Understanding Psoriasis: Ask the Experts – Psoriasis FAQs: Expert Answers

Psoriasis Questions And Answers

Psoriasis is a chronic autoimmune condition that affects the skin, causing red, itchy, and inflamed patches. It is a common skin disorder that affects millions of people worldwide. Psoriasis is characterized by an overactive immune system which causes skin cells to grow rapidly, resulting in the buildup of thick, scaling patches on the skin’s surface. While there is no cure for psoriasis, there are various treatment options available to manage the symptoms and improve the quality of life for those affected.

Prevalence and Causes of Psoriasis

Psoriasis affects approximately 2-3% of the global population, with both men and women being equally susceptible to the condition. It can develop at any age, but it most commonly appears between the ages of 15 and 35. The exact cause of psoriasis is still unknown, but it is believed to be a combination of genetic and environmental factors.

Common Misconceptions about Psoriasis:

  • Psoriasis is contagious: Psoriasis is not contagious and cannot be transmitted from person to person.
  • Psoriasis is just a skin condition: Psoriasis is not merely a skin condition. It is a chronic autoimmune disease that can have a significant impact on a person’s overall health and well-being.
  • Psoriasis is caused by poor hygiene: Psoriasis is not caused by poor hygiene or lack of cleanliness. It is a complex condition that involves an immune system dysfunction.
  • Psoriasis is only a cosmetic concern: Psoriasis can have a profound impact on a person’s psychological and emotional well-being. It is more than just a cosmetic concern.

Understanding the Symptoms of Psoriasis

Psoriasis can manifest in different forms, and the symptoms may vary from person to person. The most common types of psoriasis include plaque psoriasis, guttate psoriasis, inverse psoriasis, pustular psoriasis, and erythrodermic psoriasis.

Common Symptoms of Psoriasis:

  1. Red, Itchy, and Inflamed Skin: Psoriasis typically presents as red, raised patches of skin that may be itchy and inflamed.
  2. Silvery Scales and Plaques: The affected areas of the skin often develop silvery scales or plaques, which can be easily scraped off.
  3. Dry, Cracked, and Bleeding Skin: Psoriasis can cause the skin to become dry, cracked, and may result in bleeding or pain.
  4. Joint Pain and Swelling: In some cases, psoriasis can affect the joints, causing pain, stiffness, and swelling.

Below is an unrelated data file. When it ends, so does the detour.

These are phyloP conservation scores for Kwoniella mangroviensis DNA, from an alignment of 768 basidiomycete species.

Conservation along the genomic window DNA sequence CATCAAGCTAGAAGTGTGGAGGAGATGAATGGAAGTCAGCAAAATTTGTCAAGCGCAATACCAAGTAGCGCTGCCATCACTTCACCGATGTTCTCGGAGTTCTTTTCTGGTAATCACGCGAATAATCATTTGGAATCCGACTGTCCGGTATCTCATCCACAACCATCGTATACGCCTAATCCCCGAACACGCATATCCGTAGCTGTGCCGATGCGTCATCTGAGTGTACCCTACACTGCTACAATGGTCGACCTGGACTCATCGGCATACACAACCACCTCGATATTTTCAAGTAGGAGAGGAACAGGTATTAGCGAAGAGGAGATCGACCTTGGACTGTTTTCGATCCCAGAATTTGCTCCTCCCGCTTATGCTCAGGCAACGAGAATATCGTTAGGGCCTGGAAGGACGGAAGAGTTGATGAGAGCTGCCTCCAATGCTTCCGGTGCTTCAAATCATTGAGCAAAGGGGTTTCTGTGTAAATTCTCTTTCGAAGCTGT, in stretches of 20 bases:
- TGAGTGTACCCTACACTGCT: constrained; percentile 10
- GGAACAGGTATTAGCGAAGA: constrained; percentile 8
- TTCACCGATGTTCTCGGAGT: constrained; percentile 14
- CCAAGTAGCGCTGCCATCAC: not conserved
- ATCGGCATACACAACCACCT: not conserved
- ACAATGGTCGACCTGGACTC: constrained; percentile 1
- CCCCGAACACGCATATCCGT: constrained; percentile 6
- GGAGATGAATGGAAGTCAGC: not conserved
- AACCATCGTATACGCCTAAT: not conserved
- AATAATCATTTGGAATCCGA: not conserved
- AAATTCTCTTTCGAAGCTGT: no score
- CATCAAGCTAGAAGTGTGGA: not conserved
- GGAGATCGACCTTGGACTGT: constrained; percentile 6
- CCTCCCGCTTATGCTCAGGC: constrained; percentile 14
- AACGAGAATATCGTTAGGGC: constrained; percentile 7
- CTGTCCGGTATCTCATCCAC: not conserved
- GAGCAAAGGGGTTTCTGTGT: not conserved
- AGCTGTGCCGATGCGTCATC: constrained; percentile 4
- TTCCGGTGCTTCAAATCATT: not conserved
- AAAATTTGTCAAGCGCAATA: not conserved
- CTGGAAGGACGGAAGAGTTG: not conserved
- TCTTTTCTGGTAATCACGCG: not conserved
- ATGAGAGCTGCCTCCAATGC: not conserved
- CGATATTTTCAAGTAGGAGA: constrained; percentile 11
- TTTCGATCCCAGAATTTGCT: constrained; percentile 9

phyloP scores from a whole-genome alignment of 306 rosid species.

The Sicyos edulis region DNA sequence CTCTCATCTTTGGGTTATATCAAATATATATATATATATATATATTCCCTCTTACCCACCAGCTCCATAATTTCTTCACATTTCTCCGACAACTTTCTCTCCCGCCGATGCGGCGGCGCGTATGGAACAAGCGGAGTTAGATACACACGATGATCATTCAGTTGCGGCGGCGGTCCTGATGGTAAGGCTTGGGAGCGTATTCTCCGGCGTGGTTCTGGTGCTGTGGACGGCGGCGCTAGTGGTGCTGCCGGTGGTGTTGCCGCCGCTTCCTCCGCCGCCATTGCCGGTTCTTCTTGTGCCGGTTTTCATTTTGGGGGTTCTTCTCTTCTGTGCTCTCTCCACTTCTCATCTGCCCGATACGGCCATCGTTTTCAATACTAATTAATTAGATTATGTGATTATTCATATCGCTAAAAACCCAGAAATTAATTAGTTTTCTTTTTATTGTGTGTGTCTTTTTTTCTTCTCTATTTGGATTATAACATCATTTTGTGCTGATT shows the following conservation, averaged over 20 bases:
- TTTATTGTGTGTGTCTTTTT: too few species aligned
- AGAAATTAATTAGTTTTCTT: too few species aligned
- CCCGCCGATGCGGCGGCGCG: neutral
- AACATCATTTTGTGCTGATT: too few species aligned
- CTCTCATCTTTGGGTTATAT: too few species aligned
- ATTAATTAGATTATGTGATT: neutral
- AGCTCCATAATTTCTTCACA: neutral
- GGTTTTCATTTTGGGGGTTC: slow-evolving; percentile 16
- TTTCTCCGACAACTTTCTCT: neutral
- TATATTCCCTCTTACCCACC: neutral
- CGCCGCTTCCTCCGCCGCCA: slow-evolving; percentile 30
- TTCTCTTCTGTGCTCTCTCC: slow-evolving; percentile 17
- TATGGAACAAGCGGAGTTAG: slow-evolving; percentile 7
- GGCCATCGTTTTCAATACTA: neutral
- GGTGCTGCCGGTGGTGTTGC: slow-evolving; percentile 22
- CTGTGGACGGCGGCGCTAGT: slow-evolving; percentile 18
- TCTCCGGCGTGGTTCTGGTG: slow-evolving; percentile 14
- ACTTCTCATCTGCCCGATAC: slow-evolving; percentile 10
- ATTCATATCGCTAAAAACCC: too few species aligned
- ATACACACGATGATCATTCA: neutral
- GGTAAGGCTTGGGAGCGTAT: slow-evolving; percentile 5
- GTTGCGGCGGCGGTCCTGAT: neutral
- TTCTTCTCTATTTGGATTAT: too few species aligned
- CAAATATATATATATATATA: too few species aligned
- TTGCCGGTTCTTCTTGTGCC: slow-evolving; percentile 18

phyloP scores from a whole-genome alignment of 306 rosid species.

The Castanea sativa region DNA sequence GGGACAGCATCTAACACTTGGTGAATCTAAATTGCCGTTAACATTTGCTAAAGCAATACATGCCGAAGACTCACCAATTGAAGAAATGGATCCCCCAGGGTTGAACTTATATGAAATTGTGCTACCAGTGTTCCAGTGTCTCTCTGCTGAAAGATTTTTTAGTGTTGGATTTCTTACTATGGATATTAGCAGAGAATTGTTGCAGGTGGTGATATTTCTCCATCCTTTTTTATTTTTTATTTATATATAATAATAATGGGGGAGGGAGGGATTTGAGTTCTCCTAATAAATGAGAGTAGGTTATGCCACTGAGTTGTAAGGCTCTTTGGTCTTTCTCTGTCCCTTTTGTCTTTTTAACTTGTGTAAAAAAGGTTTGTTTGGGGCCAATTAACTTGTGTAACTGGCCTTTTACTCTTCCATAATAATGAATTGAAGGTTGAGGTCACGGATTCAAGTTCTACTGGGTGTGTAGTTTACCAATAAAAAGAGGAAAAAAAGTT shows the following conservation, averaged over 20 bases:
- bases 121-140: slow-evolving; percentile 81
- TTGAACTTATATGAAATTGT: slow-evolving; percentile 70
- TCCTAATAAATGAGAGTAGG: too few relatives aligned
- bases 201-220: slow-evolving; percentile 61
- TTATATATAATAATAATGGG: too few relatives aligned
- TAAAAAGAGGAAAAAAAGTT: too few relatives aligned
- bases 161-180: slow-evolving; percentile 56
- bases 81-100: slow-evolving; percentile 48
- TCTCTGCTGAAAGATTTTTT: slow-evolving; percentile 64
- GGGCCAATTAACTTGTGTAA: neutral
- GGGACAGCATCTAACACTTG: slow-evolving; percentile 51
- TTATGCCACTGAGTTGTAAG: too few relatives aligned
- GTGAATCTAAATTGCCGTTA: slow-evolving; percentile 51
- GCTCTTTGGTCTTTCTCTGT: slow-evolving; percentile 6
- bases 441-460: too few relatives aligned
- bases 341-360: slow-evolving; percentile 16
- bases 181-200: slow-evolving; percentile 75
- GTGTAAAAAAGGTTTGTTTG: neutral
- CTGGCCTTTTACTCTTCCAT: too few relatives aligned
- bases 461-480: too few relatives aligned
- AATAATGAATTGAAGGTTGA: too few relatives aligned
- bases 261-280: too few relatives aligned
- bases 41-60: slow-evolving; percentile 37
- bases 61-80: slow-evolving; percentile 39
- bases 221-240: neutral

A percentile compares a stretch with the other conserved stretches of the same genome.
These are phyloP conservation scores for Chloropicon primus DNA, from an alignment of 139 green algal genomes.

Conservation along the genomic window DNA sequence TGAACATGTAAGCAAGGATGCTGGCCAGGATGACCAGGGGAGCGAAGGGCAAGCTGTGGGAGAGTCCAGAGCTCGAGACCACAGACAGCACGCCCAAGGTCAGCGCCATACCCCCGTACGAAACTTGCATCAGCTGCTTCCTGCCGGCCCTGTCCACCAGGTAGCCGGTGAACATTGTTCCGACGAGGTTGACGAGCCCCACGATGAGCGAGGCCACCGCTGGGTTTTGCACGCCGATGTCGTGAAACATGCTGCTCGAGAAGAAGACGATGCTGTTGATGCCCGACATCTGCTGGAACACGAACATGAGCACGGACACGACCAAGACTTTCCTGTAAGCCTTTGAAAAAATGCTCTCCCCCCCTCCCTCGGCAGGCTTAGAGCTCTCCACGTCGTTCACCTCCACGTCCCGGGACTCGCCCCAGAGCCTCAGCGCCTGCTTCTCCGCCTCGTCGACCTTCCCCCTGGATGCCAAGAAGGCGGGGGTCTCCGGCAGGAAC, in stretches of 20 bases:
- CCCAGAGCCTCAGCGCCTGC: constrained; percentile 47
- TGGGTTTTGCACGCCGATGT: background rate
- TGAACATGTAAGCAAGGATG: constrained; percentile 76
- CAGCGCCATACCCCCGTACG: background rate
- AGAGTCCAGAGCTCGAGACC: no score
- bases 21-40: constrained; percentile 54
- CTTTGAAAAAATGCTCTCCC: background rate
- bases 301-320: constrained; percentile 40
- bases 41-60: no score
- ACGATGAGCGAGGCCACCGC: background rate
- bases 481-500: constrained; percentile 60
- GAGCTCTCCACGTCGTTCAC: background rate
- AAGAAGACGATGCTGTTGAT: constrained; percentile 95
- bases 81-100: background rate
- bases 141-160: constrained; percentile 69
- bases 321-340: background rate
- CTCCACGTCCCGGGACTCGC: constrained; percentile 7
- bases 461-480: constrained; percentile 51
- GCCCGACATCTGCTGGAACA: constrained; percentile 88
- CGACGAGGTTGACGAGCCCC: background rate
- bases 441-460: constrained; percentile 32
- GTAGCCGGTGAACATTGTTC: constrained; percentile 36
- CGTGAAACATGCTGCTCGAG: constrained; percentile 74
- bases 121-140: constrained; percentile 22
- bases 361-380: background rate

Diagnosing Psoriasis

The diagnosis of psoriasis is usually based on a combination of medical history, physical examination, and, in some cases, diagnostic tests.

Medical History and Physical Examination: The healthcare provider will ask about your symptoms, any family history of psoriasis, and perform a thorough examination of your skin and nails.

Diagnostic Tests for Psoriasis: In certain cases, a skin biopsy may be performed to confirm the diagnosis of psoriasis and rule out any other skin conditions.

Differentiating Psoriasis from Other Skin Conditions: Psoriasis can sometimes be mistaken for other skin conditions, such as eczema or fungal infections. A correct diagnosis is essential to establish the most effective treatment plan.

Treatment Options for Psoriasis

While there is no cure for psoriasis, several treatment options aim to manage the symptoms and improve the quality of life for individuals living with psoriasis. The choice of treatment depends on the type and severity of the disease.

Topical Treatments for Psoriasis:

Topical treatments are often the first line of defense for mild to moderate psoriasis. These include:

  1. Corticosteroids: These anti-inflammatory medications help reduce redness, itching, and inflammation of the skin.
  2. Vitamin D Analogs: These synthetic forms of vitamin D help slow down the growth of skin cells, reducing the scaling and inflammation associated with psoriasis.
  3. Retinoids: Retinoids are topical derivatives of Vitamin A that help regulate skin cell growth and improve the appearance of psoriasis plaques.
  4. Calcineurin Inhibitors: These topical medications help reduce inflammation and are often used in sensitive areas such as the face and genitals.

Systemic Medications for Psoriasis:

Systemic medications are prescribed for moderate to severe psoriasis that is resistant to topical treatments. These medications work internally to suppress the overactive immune response that triggers psoriasis.

  1. Methotrexate: Methotrexate is an oral medication that helps slow down the growth of skin cells and reduce inflammation.
  2. Cyclosporine: Cyclosporine suppresses the immune system and helps alleviate the symptoms of psoriasis.
  3. Biologic Drugs: Biologic drugs are injectable medications that target specific immune responses involved in psoriasis. They have shown significant efficacy in managing moderate to severe psoriasis.

Phototherapy and Light Therapy for Psoriasis:

Phototherapy involves exposing the skin to natural or artificial ultraviolet light, which helps slow down skin cell growth and reduce inflammation.

Lifestyle Changes and Home Remedies for Psoriasis:

While not a cure, certain lifestyle changes and home remedies can help manage psoriasis symptoms and reduce flare-ups. These include:

  • Maintaining a healthy weight: Obesity can worsen psoriasis symptoms, so maintaining a healthy weight can help reduce the severity of symptoms.